Consider the following example:

\begin{picture}(10,0.5)(0,0)
\put(0,0) {\framebox (0.5,0.5)}
\put(0.5,0){\fram...
... \put(9,0) {\framebox (0.5,0.5)}
\put(9.5,0){\framebox (0.5,0.5)}
\end{picture}
Here we have a data object that begins with four bytes of padding, i.e., there is nothing there in the first four bytes. Then we have two characters, a and b, followed again by two bytes of padding. Then we have 2 32-bit floats f and g, which are adjacent, and this is followed immediately by a 16-bit short integer h and then again 2 bytes of padding.

Let us call this object

MPI_Datatype new_type
This new MPI type comprises five blocks of the following items.

Now we convert this verbal description into the following call to function  MPI_Type_create_struct as follows:

MPI_Type_create_struct(5, array_of_block_lengths, array_of_displacements, 
                       array_of_types, &new_type);
where
array_of_block_lengths = (1, 2, 2, 1, 1)
array_of_displacements = (0, 4, 8, 16, 20)
array_of_types         = (MPI_LB, MPI_CHAR, MPI_FLOAT, MPI_SHORT, MPI_UB)

Observe that if this MPI structure corresponds to some C-language structure in your program, it is your responsibility, as the programmer, to ensure that the two are indeed the same.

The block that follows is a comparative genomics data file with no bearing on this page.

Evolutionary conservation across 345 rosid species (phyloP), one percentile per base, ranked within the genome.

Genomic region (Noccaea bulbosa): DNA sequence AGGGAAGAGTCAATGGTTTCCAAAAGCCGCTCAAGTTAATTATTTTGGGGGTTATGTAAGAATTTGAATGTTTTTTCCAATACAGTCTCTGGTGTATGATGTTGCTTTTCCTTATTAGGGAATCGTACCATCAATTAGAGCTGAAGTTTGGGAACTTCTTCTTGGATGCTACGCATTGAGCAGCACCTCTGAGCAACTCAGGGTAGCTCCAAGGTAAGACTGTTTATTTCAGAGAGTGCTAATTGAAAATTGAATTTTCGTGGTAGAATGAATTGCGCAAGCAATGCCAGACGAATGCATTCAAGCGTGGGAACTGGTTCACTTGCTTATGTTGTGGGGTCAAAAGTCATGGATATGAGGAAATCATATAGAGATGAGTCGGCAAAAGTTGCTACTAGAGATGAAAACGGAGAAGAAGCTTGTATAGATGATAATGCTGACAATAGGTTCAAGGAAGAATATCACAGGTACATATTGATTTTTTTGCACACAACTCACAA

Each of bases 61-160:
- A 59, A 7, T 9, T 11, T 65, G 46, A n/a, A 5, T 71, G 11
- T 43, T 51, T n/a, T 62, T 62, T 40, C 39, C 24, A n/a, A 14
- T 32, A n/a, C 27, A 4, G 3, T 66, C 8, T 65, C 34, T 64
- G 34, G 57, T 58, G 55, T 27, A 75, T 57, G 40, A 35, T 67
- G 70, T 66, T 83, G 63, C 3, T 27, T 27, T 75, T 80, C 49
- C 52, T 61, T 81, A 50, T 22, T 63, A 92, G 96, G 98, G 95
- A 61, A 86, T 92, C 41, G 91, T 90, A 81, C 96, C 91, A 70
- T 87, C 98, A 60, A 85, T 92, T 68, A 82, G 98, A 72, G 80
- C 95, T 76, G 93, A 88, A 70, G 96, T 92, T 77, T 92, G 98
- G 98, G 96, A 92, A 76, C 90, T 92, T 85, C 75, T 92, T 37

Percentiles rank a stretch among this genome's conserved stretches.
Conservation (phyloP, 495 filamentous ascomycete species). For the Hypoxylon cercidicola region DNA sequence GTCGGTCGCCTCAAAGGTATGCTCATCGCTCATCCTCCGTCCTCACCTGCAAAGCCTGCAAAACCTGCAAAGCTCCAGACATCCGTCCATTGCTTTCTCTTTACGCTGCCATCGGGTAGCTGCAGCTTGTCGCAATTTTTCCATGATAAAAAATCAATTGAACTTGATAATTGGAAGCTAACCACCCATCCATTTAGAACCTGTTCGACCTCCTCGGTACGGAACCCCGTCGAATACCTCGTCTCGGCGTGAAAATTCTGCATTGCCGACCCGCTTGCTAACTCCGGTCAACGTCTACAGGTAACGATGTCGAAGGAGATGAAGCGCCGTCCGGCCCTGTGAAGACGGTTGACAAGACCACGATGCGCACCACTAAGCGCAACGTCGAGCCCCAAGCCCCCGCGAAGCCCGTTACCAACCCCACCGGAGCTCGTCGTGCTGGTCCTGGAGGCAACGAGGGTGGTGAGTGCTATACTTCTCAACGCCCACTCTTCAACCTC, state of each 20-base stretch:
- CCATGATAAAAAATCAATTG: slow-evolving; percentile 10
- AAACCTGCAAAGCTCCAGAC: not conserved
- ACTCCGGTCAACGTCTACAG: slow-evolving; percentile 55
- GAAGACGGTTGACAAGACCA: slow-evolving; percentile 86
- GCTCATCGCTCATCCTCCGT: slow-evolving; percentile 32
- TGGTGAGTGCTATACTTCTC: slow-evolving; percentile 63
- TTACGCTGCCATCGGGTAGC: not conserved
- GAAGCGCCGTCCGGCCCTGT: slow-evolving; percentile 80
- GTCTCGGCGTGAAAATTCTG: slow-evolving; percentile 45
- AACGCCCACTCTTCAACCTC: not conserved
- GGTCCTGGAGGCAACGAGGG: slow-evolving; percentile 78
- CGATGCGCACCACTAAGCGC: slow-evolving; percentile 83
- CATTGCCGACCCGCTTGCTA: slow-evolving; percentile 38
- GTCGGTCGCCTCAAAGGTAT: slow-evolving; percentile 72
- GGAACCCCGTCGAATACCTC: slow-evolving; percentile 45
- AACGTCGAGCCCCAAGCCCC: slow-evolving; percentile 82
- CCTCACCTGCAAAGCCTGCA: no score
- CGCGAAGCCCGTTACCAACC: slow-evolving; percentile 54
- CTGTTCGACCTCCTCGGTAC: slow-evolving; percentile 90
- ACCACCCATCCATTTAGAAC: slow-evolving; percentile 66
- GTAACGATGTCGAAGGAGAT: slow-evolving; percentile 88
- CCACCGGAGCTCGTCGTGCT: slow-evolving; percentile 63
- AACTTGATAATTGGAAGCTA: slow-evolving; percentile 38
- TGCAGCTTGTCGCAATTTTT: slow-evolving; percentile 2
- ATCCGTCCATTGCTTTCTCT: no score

Note
Function MPI_Type_create_struct is an MPI-2 function. This same function is called  MPI_Type_struct in MPI-1.

In order to find out how a C-language structure is laid out in the memory of your computer you can use function  MPI_Get_address in combination with sizeof.

Consider, for example, the following C-language (not an MPI) structure:

typedef struct {
   char   flavor;
   char   color;
   int    charge;
   double mass;
   double x, y, z;
   double px, py, pz;
} Quark;

Quark tau;
To find how this structure should be described to MPI, you could do something like:
int quark_address, flavor_address, color_address, charge_address, mass_address,
    x_address, y_address, z_address, px_address, py_address, pz_address;
int flavor_offset, color_offset, charge_offset, mass_offset, ...
...
MPI_Get_address(&tau, &tau_address);
MPI_Get_address(&tau.flavor, &flavor_address);
MPI_Get_address(&tau.color, &color_address);
MPI_Get_address(&tau.charge, &charge_address);
MPI_Get_address(&tau.mass, &mass_address);
...
flavor_offset = flavor_address - tau_address;
color_offset = color_address - tau_address;
charge_offset = charge_address - tau_address;
mass_offset = mass_address - tau_address;
...
Then having these numbers in hand and using sizeof to get sizes of char, double, etc., you would describe this structure to MPI by calling MPI_Type_create_struct with appropriate parameters.
Note
Function MPI_Get_address is an MPI-2 function. There is an identical function in MPI-1, which is called  MPI_Address.

MPI_Type_create_struct is one of the more general type constructors in MPI. There are more specific constructors, of which we have already encountered MPI_Type_contiguous  and MPI_Type_vector .

A type constructor, which is somewhere in between MPI_Type_create_struct and MPI_Type_vector is  MPI_Type_indexed. It is like MPI_Type_vector, meaning that it works with data items of the same type, but as in MPI_Type_struct the data can be placed at quite arbitrary locations in memory, not necessarily with a regular stride and regular block length.


next up previous index
Next: Defining File Views in Up: File Views Previous: File Views
Zdzislaw Meglicki
2004-04-29